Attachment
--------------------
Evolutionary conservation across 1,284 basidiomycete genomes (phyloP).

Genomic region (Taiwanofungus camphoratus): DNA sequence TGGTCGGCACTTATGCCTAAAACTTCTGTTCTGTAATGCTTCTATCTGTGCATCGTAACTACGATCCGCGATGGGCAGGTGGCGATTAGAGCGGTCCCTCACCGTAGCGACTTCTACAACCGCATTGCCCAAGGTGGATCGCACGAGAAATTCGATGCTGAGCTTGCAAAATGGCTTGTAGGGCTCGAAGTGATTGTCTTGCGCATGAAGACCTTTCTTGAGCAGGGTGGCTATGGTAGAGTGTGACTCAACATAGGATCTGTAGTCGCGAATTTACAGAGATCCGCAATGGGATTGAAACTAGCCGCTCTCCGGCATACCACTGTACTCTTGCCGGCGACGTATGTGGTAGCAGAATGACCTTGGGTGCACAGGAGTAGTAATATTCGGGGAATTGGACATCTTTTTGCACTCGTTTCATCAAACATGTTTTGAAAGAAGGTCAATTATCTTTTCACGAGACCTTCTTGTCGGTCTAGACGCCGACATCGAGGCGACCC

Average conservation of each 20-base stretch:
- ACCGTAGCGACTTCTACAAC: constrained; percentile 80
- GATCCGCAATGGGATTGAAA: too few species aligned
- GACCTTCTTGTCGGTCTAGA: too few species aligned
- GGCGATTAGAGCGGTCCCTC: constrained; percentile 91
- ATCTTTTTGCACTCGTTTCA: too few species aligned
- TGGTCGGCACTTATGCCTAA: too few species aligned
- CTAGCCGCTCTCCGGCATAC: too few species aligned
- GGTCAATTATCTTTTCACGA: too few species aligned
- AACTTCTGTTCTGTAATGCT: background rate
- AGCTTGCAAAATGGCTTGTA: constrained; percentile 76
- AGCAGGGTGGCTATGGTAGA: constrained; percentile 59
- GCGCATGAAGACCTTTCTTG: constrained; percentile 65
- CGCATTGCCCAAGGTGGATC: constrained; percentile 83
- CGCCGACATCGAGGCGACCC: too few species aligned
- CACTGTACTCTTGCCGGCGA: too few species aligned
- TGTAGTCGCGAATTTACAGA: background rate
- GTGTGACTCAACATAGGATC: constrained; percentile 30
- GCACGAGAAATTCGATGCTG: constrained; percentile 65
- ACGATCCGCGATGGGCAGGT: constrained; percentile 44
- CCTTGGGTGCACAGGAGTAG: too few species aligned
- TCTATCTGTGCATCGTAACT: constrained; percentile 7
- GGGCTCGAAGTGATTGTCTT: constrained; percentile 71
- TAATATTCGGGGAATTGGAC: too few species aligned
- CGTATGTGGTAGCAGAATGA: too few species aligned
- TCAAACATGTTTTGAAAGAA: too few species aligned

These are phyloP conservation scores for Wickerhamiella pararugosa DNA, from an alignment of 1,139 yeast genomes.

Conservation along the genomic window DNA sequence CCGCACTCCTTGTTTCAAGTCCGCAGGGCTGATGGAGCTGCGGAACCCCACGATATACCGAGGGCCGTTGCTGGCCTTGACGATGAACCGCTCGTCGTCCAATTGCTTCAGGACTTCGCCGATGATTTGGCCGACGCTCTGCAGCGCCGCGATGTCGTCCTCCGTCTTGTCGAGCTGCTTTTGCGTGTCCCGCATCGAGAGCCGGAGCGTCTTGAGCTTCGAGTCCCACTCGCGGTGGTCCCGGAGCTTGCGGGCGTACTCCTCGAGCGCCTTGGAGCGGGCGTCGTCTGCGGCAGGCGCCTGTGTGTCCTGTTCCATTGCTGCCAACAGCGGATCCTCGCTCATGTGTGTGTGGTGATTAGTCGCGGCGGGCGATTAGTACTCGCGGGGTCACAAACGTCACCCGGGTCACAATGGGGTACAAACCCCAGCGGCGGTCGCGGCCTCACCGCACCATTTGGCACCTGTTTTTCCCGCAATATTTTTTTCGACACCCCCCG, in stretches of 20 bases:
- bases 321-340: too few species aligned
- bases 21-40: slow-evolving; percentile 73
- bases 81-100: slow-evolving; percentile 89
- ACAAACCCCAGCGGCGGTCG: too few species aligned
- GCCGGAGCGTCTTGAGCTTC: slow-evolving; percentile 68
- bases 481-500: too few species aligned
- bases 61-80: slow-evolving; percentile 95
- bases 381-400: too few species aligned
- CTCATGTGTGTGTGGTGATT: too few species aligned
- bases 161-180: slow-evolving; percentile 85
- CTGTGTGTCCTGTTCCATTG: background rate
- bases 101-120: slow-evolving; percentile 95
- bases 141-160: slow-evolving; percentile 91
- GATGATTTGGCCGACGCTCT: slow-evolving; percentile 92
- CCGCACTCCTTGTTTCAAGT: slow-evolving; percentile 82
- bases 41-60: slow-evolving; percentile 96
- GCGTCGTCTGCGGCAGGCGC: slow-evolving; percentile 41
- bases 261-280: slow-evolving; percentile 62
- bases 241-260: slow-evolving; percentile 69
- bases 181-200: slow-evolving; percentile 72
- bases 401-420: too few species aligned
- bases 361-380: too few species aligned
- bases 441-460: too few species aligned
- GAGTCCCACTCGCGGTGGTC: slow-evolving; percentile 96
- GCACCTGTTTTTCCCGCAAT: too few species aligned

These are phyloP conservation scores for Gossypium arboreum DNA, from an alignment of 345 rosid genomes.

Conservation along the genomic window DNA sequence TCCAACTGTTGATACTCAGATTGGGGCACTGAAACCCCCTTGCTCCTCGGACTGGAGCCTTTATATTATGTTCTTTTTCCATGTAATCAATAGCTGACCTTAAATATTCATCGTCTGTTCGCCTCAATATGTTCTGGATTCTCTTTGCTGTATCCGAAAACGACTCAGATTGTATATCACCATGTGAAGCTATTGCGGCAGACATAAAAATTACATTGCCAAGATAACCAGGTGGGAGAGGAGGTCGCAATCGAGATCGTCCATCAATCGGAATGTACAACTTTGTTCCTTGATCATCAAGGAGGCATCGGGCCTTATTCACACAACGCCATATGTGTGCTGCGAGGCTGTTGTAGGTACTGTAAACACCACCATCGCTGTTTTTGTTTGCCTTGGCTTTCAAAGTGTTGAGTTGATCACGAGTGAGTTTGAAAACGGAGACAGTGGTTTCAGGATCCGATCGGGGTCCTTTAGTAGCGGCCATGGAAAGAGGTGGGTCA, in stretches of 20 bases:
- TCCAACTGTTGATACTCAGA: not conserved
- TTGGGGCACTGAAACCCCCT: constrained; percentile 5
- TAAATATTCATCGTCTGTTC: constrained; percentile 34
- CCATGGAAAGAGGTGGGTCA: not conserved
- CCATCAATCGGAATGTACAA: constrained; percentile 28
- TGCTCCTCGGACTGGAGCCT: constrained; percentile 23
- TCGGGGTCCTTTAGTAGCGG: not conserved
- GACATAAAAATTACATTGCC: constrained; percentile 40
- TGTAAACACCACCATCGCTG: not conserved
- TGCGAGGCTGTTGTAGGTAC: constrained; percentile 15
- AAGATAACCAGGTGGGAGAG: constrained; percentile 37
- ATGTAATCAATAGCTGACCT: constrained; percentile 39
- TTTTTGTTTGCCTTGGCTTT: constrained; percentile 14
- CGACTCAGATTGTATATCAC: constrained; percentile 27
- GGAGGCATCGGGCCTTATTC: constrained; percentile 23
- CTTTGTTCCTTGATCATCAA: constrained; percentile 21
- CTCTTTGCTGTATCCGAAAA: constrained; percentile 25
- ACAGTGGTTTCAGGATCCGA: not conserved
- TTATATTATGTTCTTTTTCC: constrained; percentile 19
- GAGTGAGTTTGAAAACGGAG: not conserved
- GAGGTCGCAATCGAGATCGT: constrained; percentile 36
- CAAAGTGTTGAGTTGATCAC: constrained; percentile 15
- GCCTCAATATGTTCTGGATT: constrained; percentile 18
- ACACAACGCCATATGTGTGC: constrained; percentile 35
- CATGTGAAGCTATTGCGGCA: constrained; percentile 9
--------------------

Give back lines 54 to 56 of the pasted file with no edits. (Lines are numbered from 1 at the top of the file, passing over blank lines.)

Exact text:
- GAGTCCCACTCGCGGTGGTC: slow-evolving; percentile 96
- GCACCTGTTTTTCCCGCAAT: too few species aligned

These are phyloP conservation scores for Gossypium arboreum DNA, from an alignment of 345 rosid genomes.